The T2D drug targets analysed here illustrate the opportunities and challenges of using current exome-sequencing datasets in translational research. Rare-variant gene-level associations are significant across these targets as a set (Fig. 2b) and predict the correct T2D directional relationship for all but one gene (Fig. 2f). However, to detect—at exome-wide significance—the effect sizes estimated from our study with 80% power would require 75,000–185,000 sequenced cases (150,000–370,000 exomes in a balanced study, or 600,000–1,275,000 exomes from a population with a prevalence of T2D of 8%; Fig. 4a and Methods).
As a consequence, many of the modest associations (for example, P = 0.05) in current samples may point to clinically or therapeutically relevant variants or genes (Supplementary Fig. 15). The false-positive rate for these associations is expected to be greater than the false-positive rate for exome-wide significant associations35 and be further influenced by imperfect calibration of association test statistics. If this false-positive rate can be quantified using independent ‘truth’ data36, however, then a modest association signal could help to justify further experimentation on a gene based on the likelihood that it is a true association, the cost of the experiment and the benefit of success37 (Fig. 4b).
We developed and evaluated a method to quantify the false-positive association rate for nonsynonymous variants in our dataset by using independent data, modelling assumptions and prior data to map single-variant P values to estimated posterior probabilities of true, causal associations (PPAs) (Methods and Extended Data Fig. 7). Model parameters in the middle of the range that we explored (Methods and Extended Data Fig. 8) predict that 1.5% (95% confidence interval = 0.74–2.2%) of nonsynonymous variants that achieve P < 0.05 in our study are truly, causally associated with T2D, increasing to 3.6% (95% confidence interval = 1.4–5.9%) for P < 0.005 and 9.7% (95% confidence interval = 3.9–15.0%) for P < 5 × 10−4 (Supplementary Fig. 16). In this model, 541 (95% confidence interval = 270–810) of the 36,604 nonsynonymous variants with P < 0.05 in our study represent true, causal associations.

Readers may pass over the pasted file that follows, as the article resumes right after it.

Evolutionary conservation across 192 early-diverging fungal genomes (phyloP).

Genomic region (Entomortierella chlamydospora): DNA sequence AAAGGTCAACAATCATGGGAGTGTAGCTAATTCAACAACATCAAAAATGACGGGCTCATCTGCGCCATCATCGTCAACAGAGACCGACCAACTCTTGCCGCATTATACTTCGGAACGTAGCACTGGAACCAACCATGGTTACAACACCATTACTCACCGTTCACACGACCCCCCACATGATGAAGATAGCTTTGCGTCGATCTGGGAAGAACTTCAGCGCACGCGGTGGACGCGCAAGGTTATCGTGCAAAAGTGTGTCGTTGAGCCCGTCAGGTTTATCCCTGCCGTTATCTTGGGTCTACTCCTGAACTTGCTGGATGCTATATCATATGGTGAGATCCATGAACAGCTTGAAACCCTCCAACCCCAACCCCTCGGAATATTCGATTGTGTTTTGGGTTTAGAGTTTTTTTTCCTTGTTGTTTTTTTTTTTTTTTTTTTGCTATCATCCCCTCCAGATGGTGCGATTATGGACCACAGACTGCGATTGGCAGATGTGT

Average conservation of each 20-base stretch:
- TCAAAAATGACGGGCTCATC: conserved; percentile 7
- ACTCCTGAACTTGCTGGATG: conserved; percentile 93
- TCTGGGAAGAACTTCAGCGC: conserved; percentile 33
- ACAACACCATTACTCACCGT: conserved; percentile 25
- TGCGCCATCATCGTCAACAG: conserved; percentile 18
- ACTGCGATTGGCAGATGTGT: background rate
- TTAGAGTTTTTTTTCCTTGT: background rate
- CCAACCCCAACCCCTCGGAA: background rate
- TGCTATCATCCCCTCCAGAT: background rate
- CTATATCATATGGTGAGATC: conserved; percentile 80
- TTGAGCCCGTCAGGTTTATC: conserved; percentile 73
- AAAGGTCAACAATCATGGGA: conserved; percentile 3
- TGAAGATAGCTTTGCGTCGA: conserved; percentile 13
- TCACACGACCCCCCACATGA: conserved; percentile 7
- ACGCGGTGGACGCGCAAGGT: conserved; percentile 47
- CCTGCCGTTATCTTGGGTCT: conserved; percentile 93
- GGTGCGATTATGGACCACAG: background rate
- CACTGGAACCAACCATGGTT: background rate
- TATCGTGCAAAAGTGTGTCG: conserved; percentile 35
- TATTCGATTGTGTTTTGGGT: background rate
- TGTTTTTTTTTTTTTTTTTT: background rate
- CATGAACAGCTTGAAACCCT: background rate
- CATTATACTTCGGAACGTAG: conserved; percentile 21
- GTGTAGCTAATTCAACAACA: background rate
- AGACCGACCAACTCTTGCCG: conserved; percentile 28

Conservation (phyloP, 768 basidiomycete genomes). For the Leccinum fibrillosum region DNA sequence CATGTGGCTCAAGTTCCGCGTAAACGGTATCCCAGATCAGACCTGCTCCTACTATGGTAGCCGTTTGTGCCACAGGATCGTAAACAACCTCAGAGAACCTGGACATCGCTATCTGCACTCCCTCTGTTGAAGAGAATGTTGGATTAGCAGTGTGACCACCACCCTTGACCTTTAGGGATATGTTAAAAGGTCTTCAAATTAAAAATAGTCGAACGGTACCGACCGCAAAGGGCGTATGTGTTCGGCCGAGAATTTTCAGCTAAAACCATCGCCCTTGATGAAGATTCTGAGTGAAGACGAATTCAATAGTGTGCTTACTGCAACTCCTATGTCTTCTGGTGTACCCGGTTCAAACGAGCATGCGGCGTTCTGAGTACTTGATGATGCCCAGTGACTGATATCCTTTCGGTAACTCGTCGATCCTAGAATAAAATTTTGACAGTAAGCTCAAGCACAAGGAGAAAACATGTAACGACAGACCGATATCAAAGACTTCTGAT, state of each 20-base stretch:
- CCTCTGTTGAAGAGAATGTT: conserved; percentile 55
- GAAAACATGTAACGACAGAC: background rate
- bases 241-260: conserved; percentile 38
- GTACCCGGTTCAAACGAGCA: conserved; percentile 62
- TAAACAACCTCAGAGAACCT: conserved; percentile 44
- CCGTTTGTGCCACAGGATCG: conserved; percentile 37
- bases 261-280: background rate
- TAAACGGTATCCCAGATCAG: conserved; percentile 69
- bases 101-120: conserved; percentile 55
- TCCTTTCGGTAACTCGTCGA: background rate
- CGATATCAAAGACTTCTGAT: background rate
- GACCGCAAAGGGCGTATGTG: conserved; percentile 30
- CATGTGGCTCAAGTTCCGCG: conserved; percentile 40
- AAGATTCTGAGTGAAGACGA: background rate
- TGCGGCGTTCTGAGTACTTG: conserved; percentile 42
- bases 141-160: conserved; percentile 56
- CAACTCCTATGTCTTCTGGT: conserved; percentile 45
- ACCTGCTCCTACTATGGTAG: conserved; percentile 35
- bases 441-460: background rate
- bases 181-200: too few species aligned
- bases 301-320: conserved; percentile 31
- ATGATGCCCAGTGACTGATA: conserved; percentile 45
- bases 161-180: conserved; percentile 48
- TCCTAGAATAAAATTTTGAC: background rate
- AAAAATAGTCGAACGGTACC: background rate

We next applied this method to variants within a curated set of 94 T2D GWAS loci (Methods), which might be expected to show further enrichment of true associations. Our model predicted that nonsynonymous variants within these loci had even higher PPAs: 2.0% (95% confidence interval = 0.048–4.0%) of such variants overall, 8.1% (3.6–12.4%) with P < 0.05 in our study and 17.2% (7.7–24.1%) with P < 0.005 were estimated to represent true, causal T2D associations. Of particular note are variants in these loci that not only achieve nominal significance (P < 0.05) in our analysis but also have moderate-to-large estimated effects on T2D risk (Supplementary Tables 15, 16), as we predict that a substantial number of these variants (for example, 76 (95% confidence interval = 29–117) out of 746 with estimated odds ratio > 2 and 50 (95% confidence interval = 19–77) out of 503 with estimated odds ratio > 3) show true, causal associations.